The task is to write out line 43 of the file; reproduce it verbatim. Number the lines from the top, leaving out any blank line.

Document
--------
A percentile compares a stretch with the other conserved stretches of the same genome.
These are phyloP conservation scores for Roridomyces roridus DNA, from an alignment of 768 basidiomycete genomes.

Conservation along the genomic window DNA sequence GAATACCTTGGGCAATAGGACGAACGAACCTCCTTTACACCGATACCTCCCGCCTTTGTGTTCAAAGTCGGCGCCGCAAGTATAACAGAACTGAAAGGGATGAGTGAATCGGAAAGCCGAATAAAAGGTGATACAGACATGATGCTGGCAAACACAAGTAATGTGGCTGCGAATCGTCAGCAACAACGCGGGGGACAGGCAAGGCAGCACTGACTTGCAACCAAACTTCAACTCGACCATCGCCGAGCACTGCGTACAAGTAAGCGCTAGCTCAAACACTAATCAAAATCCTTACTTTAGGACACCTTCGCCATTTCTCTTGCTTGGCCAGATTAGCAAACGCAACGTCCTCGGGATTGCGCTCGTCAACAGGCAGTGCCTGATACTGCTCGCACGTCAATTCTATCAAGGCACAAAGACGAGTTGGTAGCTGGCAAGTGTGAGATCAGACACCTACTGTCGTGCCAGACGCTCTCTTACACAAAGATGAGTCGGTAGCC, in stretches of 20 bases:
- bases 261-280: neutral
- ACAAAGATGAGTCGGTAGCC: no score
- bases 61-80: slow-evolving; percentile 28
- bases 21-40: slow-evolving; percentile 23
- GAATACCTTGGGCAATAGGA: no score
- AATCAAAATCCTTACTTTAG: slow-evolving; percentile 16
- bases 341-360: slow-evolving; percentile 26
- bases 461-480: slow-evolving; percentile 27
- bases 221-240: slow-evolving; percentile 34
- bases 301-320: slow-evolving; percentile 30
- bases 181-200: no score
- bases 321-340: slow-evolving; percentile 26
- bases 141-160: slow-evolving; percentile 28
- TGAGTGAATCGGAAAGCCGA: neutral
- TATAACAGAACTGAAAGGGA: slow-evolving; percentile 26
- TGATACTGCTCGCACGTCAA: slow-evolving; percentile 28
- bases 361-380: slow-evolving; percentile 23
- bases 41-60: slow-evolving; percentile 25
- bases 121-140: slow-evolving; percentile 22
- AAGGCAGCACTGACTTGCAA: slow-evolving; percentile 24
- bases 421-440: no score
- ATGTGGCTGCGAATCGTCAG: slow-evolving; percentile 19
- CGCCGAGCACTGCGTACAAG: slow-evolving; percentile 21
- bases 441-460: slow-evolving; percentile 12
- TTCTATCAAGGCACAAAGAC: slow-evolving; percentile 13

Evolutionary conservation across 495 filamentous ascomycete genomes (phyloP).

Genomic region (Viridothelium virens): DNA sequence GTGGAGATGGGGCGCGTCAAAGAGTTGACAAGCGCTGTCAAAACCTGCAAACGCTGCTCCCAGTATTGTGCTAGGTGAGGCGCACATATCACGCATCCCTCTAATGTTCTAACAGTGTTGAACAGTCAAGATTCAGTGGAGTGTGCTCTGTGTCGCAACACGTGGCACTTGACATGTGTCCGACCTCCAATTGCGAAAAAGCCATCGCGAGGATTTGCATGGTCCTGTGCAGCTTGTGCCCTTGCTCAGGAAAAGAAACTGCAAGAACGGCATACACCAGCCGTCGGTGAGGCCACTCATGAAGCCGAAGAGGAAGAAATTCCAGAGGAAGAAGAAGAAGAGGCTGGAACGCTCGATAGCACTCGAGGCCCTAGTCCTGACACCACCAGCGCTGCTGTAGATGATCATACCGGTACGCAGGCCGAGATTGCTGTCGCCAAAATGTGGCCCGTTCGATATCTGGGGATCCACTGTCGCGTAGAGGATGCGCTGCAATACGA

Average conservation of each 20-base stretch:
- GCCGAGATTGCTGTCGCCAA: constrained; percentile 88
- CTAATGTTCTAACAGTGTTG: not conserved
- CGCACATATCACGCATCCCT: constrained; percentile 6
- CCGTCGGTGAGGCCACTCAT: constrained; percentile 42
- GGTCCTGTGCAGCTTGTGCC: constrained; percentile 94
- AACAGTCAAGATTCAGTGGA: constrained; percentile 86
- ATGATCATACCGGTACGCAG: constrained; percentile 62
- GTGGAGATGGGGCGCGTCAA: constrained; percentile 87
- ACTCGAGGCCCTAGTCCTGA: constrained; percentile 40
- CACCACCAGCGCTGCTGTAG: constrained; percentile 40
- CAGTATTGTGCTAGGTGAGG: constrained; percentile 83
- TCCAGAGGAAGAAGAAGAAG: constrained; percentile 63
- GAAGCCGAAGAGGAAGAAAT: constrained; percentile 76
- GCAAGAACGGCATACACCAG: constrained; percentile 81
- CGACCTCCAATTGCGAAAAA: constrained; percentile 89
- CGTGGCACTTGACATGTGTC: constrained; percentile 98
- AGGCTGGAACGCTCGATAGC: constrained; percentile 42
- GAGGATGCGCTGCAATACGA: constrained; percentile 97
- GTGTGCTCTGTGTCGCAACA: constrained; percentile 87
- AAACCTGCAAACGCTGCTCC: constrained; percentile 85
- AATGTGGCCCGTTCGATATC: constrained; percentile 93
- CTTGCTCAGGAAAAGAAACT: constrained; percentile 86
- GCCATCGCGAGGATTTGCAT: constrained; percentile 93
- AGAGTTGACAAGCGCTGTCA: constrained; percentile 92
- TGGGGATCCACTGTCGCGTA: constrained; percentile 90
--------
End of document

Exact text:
- TCCAGAGGAAGAAGAAGAAG: constrained; percentile 63